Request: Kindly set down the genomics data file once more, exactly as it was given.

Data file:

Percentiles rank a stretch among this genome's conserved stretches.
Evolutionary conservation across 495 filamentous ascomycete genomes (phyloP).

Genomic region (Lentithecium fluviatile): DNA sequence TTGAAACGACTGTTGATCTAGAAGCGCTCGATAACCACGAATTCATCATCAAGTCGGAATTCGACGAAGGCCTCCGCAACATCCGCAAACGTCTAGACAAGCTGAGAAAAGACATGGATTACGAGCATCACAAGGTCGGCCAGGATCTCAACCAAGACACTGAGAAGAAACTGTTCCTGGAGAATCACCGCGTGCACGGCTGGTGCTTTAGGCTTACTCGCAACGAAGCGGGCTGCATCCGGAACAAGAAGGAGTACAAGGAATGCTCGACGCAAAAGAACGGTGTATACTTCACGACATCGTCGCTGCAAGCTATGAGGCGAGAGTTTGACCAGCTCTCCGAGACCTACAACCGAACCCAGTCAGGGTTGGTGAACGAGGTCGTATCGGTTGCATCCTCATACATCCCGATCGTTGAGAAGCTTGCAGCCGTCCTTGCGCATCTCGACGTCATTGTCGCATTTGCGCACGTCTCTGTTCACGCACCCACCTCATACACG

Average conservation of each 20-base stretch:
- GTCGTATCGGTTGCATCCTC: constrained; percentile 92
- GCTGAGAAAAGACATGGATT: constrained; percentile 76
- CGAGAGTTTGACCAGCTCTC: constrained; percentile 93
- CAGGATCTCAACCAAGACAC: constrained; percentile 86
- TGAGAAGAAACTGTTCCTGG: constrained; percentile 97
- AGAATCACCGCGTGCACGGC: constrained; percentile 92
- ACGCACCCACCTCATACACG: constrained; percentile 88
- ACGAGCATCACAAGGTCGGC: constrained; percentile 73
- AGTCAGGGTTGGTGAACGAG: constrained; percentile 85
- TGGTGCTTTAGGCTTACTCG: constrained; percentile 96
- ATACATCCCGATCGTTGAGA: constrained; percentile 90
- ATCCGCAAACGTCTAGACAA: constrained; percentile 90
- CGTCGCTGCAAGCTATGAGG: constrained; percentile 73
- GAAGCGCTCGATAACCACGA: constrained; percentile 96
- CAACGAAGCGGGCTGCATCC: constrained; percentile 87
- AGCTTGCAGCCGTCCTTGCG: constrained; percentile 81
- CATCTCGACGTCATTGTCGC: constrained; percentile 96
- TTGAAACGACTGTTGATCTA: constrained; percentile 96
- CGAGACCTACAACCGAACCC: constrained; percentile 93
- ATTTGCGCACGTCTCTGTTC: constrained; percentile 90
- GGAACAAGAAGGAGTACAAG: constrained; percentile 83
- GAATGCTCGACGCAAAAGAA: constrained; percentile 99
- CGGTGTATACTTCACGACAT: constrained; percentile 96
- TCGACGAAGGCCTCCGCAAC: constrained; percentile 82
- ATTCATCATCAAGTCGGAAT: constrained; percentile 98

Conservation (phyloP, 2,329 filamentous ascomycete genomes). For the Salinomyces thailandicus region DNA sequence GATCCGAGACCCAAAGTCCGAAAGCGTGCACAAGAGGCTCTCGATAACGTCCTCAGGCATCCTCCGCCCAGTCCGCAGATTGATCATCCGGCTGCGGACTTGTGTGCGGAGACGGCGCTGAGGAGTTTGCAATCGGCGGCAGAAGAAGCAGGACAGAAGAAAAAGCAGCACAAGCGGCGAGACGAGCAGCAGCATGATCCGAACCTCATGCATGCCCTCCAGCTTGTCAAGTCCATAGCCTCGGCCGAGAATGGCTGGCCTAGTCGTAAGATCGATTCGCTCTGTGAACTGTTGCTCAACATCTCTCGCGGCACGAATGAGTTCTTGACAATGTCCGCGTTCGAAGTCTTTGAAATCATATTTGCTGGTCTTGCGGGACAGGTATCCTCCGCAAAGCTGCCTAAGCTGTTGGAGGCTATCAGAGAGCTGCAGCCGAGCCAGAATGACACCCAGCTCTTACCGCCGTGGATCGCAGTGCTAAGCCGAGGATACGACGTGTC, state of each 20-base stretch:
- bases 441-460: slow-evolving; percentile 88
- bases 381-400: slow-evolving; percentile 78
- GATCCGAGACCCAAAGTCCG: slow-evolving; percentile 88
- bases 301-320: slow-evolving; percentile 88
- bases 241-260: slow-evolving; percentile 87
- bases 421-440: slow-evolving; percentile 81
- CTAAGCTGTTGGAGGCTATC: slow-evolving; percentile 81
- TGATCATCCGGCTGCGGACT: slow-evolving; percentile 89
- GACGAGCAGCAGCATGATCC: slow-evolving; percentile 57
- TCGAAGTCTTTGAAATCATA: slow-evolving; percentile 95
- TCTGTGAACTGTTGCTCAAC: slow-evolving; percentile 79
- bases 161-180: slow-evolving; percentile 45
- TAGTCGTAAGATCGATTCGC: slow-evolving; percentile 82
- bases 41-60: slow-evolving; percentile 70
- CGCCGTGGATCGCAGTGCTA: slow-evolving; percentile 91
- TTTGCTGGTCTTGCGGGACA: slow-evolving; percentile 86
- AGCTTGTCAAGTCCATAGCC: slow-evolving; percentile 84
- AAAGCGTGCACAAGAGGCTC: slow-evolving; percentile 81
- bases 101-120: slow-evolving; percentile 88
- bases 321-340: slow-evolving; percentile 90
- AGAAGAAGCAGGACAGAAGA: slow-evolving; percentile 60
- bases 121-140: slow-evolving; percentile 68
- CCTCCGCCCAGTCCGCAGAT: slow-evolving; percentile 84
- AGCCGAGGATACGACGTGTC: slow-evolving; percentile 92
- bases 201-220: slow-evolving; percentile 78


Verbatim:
Percentiles rank a stretch among this genome's conserved stretches.
Evolutionary conservation across 495 filamentous ascomycete genomes (phyloP).

Genomic region (Lentithecium fluviatile): DNA sequence TTGAAACGACTGTTGATCTAGAAGCGCTCGATAACCACGAATTCATCATCAAGTCGGAATTCGACGAAGGCCTCCGCAACATCCGCAAACGTCTAGACAAGCTGAGAAAAGACATGGATTACGAGCATCACAAGGTCGGCCAGGATCTCAACCAAGACACTGAGAAGAAACTGTTCCTGGAGAATCACCGCGTGCACGGCTGGTGCTTTAGGCTTACTCGCAACGAAGCGGGCTGCATCCGGAACAAGAAGGAGTACAAGGAATGCTCGACGCAAAAGAACGGTGTATACTTCACGACATCGTCGCTGCAAGCTATGAGGCGAGAGTTTGACCAGCTCTCCGAGACCTACAACCGAACCCAGTCAGGGTTGGTGAACGAGGTCGTATCGGTTGCATCCTCATACATCCCGATCGTTGAGAAGCTTGCAGCCGTCCTTGCGCATCTCGACGTCATTGTCGCATTTGCGCACGTCTCTGTTCACGCACCCACCTCATACACG

Average conservation of each 20-base stretch:
- GTCGTATCGGTTGCATCCTC: constrained; percentile 92
- GCTGAGAAAAGACATGGATT: constrained; percentile 76
- CGAGAGTTTGACCAGCTCTC: constrained; percentile 93
- CAGGATCTCAACCAAGACAC: constrained; percentile 86
- TGAGAAGAAACTGTTCCTGG: constrained; percentile 97
- AGAATCACCGCGTGCACGGC: constrained; percentile 92
- ACGCACCCACCTCATACACG: constrained; percentile 88
- ACGAGCATCACAAGGTCGGC: constrained; percentile 73
- AGTCAGGGTTGGTGAACGAG: constrained; percentile 85
- TGGTGCTTTAGGCTTACTCG: constrained; percentile 96
- ATACATCCCGATCGTTGAGA: constrained; percentile 90
- ATCCGCAAACGTCTAGACAA: constrained; percentile 90
- CGTCGCTGCAAGCTATGAGG: constrained; percentile 73
- GAAGCGCTCGATAACCACGA: constrained; percentile 96
- CAACGAAGCGGGCTGCATCC: constrained; percentile 87
- AGCTTGCAGCCGTCCTTGCG: constrained; percentile 81
- CATCTCGACGTCATTGTCGC: constrained; percentile 96
- TTGAAACGACTGTTGATCTA: constrained; percentile 96
- CGAGACCTACAACCGAACCC: constrained; percentile 93
- ATTTGCGCACGTCTCTGTTC: constrained; percentile 90
- GGAACAAGAAGGAGTACAAG: constrained; percentile 83
- GAATGCTCGACGCAAAAGAA: constrained; percentile 99
- CGGTGTATACTTCACGACAT: constrained; percentile 96
- TCGACGAAGGCCTCCGCAAC: constrained; percentile 82
- ATTCATCATCAAGTCGGAAT: constrained; percentile 98

Conservation (phyloP, 2,329 filamentous ascomycete genomes). For the Salinomyces thailandicus region DNA sequence GATCCGAGACCCAAAGTCCGAAAGCGTGCACAAGAGGCTCTCGATAACGTCCTCAGGCATCCTCCGCCCAGTCCGCAGATTGATCATCCGGCTGCGGACTTGTGTGCGGAGACGGCGCTGAGGAGTTTGCAATCGGCGGCAGAAGAAGCAGGACAGAAGAAAAAGCAGCACAAGCGGCGAGACGAGCAGCAGCATGATCCGAACCTCATGCATGCCCTCCAGCTTGTCAAGTCCATAGCCTCGGCCGAGAATGGCTGGCCTAGTCGTAAGATCGATTCGCTCTGTGAACTGTTGCTCAACATCTCTCGCGGCACGAATGAGTTCTTGACAATGTCCGCGTTCGAAGTCTTTGAAATCATATTTGCTGGTCTTGCGGGACAGGTATCCTCCGCAAAGCTGCCTAAGCTGTTGGAGGCTATCAGAGAGCTGCAGCCGAGCCAGAATGACACCCAGCTCTTACCGCCGTGGATCGCAGTGCTAAGCCGAGGATACGACGTGTC, state of each 20-base stretch:
- bases 441-460: slow-evolving; percentile 88
- bases 381-400: slow-evolving; percentile 78
- GATCCGAGACCCAAAGTCCG: slow-evolving; percentile 88
- bases 301-320: slow-evolving; percentile 88
- bases 241-260: slow-evolving; percentile 87
- bases 421-440: slow-evolving; percentile 81
- CTAAGCTGTTGGAGGCTATC: slow-evolving; percentile 81
- TGATCATCCGGCTGCGGACT: slow-evolving; percentile 89
- GACGAGCAGCAGCATGATCC: slow-evolving; percentile 57
- TCGAAGTCTTTGAAATCATA: slow-evolving; percentile 95
- TCTGTGAACTGTTGCTCAAC: slow-evolving; percentile 79
- bases 161-180: slow-evolving; percentile 45
- TAGTCGTAAGATCGATTCGC: slow-evolving; percentile 82
- bases 41-60: slow-evolving; percentile 70
- CGCCGTGGATCGCAGTGCTA: slow-evolving; percentile 91
- TTTGCTGGTCTTGCGGGACA: slow-evolving; percentile 86
- AGCTTGTCAAGTCCATAGCC: slow-evolving; percentile 84
- AAAGCGTGCACAAGAGGCTC: slow-evolving; percentile 81
- bases 101-120: slow-evolving; percentile 88
- bases 321-340: slow-evolving; percentile 90
- AGAAGAAGCAGGACAGAAGA: slow-evolving; percentile 60
- bases 121-140: slow-evolving; percentile 68
- CCTCCGCCCAGTCCGCAGAT: slow-evolving; percentile 84
- AGCCGAGGATACGACGTGTC: slow-evolving; percentile 92
- bases 201-220: slow-evolving; percentile 78